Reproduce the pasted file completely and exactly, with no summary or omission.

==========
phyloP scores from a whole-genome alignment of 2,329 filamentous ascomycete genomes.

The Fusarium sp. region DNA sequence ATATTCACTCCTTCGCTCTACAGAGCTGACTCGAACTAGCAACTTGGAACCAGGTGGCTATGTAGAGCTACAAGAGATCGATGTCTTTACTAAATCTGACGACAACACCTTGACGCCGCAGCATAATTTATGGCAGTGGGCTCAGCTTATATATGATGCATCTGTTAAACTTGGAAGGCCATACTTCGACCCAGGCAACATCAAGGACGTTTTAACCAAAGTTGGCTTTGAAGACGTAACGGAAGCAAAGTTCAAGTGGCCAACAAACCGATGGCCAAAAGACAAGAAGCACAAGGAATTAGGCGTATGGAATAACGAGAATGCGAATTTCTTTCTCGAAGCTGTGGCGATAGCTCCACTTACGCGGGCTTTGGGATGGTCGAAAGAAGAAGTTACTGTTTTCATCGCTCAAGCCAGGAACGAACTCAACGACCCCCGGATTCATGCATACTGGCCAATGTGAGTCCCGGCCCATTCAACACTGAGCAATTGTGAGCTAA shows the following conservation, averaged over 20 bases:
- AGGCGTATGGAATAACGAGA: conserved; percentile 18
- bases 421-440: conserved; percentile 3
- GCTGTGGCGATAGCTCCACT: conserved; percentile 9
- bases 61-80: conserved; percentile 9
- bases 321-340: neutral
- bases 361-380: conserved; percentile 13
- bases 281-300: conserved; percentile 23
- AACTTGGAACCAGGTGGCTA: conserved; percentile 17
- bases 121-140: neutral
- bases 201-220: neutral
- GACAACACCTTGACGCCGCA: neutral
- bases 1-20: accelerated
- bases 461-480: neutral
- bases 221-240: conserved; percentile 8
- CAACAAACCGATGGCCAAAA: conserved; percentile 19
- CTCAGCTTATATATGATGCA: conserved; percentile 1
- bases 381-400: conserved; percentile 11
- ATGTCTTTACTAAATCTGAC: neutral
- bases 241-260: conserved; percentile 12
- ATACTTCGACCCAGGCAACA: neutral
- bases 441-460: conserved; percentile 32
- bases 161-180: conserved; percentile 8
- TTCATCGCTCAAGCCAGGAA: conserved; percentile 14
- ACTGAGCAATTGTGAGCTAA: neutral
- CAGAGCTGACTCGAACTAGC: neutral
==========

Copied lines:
phyloP scores from a whole-genome alignment of 2,329 filamentous ascomycete genomes.

The Fusarium sp. region DNA sequence ATATTCACTCCTTCGCTCTACAGAGCTGACTCGAACTAGCAACTTGGAACCAGGTGGCTATGTAGAGCTACAAGAGATCGATGTCTTTACTAAATCTGACGACAACACCTTGACGCCGCAGCATAATTTATGGCAGTGGGCTCAGCTTATATATGATGCATCTGTTAAACTTGGAAGGCCATACTTCGACCCAGGCAACATCAAGGACGTTTTAACCAAAGTTGGCTTTGAAGACGTAACGGAAGCAAAGTTCAAGTGGCCAACAAACCGATGGCCAAAAGACAAGAAGCACAAGGAATTAGGCGTATGGAATAACGAGAATGCGAATTTCTTTCTCGAAGCTGTGGCGATAGCTCCACTTACGCGGGCTTTGGGATGGTCGAAAGAAGAAGTTACTGTTTTCATCGCTCAAGCCAGGAACGAACTCAACGACCCCCGGATTCATGCATACTGGCCAATGTGAGTCCCGGCCCATTCAACACTGAGCAATTGTGAGCTAA shows the following conservation, averaged over 20 bases:
- AGGCGTATGGAATAACGAGA: conserved; percentile 18
- bases 421-440: conserved; percentile 3
- GCTGTGGCGATAGCTCCACT: conserved; percentile 9
- bases 61-80: conserved; percentile 9
- bases 321-340: neutral
- bases 361-380: conserved; percentile 13
- bases 281-300: conserved; percentile 23
- AACTTGGAACCAGGTGGCTA: conserved; percentile 17
- bases 121-140: neutral
- bases 201-220: neutral
- GACAACACCTTGACGCCGCA: neutral
- bases 1-20: accelerated
- bases 461-480: neutral
- bases 221-240: conserved; percentile 8
- CAACAAACCGATGGCCAAAA: conserved; percentile 19
- CTCAGCTTATATATGATGCA: conserved; percentile 1
- bases 381-400: conserved; percentile 11
- ATGTCTTTACTAAATCTGAC: neutral
- bases 241-260: conserved; percentile 12
- ATACTTCGACCCAGGCAACA: neutral
- bases 441-460: conserved; percentile 32
- bases 161-180: conserved; percentile 8
- TTCATCGCTCAAGCCAGGAA: conserved; percentile 14
- ACTGAGCAATTGTGAGCTAA: neutral
- CAGAGCTGACTCGAACTAGC: neutral